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Romantic Canada
Chapter XVIII Woodcarving

MAKING things out of wood" seems to be a "gift" with the Quebecquois. But wood-carving is not confined to Quebec, although possibly it occurs more generally in that Province than in any other.

All Canada sponsors "woodcarving" in her sons, because of the generous supply of wood everywhere, with the exception of the Prairie Provinces. And even these may easily obtain it from their generous sister Provinces East and West.

Down Nova Scotia way a man seems to concentrate better if he has a bit of wood in hand to whittle. And as his thoughts are concerned more or less with the sea; almost without thinking the bit of wood in his hand becomes a little model of a boat or a schooner, an oar, or a miniature mast. The wooden-ship was cradled in the fingers of these old-timers. Her spars may have been contributed by British Columbia, but what of that. Is not British Columbia, Canada's Maritimer, too? So it is, from coast to coast.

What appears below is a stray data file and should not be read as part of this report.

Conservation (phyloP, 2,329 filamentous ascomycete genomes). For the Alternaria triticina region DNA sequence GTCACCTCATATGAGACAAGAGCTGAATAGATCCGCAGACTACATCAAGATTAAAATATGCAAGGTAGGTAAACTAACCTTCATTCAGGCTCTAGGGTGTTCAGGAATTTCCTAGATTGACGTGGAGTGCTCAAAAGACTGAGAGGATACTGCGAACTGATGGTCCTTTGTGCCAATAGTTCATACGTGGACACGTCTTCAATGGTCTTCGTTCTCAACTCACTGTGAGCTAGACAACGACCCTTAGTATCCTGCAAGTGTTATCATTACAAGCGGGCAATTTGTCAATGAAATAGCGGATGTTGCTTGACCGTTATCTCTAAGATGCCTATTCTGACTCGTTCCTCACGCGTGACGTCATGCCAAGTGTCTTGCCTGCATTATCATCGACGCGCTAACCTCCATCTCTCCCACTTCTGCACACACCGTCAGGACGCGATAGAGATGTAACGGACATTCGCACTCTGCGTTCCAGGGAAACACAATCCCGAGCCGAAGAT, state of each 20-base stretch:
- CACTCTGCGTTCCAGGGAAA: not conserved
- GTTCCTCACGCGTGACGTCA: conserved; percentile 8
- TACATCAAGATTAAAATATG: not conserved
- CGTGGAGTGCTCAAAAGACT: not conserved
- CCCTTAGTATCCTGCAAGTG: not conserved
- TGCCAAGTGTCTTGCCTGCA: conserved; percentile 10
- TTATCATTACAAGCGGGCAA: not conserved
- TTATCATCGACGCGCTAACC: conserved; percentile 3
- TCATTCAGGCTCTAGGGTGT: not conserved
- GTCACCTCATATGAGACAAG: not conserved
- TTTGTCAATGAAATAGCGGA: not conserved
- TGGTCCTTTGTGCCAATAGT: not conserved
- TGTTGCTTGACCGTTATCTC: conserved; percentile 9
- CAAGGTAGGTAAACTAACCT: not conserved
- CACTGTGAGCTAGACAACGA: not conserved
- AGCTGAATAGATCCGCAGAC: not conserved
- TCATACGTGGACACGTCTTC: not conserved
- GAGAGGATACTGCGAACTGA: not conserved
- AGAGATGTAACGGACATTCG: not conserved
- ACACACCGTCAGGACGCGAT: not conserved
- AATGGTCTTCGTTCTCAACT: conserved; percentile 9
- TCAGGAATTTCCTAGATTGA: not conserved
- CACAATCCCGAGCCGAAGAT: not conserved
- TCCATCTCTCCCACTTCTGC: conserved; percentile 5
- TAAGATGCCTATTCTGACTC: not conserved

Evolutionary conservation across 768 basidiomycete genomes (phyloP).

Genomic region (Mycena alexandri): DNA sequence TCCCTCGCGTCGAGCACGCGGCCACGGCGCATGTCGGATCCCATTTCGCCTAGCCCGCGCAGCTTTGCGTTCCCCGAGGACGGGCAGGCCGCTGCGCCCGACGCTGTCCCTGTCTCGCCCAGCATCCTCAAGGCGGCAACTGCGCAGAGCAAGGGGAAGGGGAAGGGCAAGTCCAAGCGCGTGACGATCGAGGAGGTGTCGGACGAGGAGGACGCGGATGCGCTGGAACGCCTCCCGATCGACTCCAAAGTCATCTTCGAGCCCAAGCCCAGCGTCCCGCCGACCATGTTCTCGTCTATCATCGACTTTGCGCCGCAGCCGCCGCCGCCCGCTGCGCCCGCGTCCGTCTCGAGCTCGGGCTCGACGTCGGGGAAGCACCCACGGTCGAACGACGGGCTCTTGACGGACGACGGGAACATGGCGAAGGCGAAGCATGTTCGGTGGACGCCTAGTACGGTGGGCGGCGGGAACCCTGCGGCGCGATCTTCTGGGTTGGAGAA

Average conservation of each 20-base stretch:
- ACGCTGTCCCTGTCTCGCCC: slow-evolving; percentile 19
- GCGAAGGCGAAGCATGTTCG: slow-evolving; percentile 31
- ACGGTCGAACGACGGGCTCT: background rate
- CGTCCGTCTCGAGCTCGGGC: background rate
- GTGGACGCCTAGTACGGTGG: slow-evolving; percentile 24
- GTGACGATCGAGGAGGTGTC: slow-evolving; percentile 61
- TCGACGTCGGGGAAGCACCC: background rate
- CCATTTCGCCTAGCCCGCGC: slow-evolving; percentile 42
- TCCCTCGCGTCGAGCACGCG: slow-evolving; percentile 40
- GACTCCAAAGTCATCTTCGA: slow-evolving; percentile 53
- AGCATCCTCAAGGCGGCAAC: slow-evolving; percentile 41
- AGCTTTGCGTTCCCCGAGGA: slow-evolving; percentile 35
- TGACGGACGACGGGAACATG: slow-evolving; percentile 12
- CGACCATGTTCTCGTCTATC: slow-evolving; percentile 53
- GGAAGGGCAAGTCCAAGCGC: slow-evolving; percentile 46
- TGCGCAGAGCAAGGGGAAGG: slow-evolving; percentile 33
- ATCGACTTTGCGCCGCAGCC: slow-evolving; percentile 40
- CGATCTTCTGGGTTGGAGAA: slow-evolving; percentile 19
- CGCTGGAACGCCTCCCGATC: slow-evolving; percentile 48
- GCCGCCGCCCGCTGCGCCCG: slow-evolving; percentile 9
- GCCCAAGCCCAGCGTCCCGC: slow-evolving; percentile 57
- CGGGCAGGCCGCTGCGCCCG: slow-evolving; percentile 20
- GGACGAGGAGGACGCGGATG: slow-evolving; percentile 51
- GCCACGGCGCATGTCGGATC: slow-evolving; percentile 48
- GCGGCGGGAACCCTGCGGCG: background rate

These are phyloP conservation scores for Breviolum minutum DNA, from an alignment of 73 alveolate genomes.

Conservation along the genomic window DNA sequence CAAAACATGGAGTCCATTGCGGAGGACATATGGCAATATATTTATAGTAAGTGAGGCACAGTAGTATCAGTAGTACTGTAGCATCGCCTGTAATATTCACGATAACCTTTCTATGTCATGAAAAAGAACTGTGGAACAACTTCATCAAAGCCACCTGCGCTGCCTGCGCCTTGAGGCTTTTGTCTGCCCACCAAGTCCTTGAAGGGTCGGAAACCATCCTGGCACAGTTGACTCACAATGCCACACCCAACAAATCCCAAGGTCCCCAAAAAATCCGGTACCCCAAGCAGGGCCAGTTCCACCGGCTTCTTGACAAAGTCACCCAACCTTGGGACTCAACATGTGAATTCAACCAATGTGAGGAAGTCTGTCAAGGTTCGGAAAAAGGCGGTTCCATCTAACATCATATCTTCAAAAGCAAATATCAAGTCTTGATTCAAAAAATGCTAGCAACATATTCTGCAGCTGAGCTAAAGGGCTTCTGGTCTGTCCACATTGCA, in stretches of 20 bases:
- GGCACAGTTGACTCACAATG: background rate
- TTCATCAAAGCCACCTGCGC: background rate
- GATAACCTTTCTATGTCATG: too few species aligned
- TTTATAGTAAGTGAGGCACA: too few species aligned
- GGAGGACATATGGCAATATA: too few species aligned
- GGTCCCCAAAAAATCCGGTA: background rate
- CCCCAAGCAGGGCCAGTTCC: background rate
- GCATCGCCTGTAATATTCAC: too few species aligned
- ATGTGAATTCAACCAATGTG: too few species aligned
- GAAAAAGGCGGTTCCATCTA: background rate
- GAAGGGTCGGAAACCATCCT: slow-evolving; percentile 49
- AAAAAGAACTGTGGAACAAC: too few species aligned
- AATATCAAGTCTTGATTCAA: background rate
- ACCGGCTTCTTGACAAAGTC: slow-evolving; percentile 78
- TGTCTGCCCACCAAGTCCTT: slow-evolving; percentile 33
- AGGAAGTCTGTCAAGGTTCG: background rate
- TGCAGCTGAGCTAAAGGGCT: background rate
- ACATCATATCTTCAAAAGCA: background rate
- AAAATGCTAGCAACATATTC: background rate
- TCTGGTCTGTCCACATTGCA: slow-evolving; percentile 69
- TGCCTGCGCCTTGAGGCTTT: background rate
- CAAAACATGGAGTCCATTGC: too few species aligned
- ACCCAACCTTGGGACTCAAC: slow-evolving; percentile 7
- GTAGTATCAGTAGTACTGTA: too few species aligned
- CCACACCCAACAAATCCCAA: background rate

Quebec's carving is of a more domestic nature. M'sieu builds a house, a little maison with "lines", mais oui. In his conception and execution, there is a certain deftness purely French. He carves some original design in the piece of wood over window and door-frame, pointing and panelling it to fancy, and afterwards painting it some pretty colour—strong reds, blues and yellows— striking a bizarre harmony, attractive enough; especially when Madame puts a piece of Royal-blue wall-paper, sprinkled with gold fleur-de-lys inside the windows as shade.

Down the north shore of the Saint Lawrence one meets little girls hugging in their arms long sticks of firewood, which ingenious grandpere has carved into "dolls", life-size; and to which he has nailed shapely arms, terminating in rather wooden hands.

The face has been made more life-like with a touch of paint, carried out in the hands too, if there happened to be enough to go round. There are no elbow-joints, but the arms turn at the shoulders most ingeniously on the old nail. And the child who possesses such as one among dolls, always wears a happy smile on the little, frank, French face of her, as she totes the heavy stick across the grain-field-path, the waving ears almost higher than her head and she the envy of every other child in the village.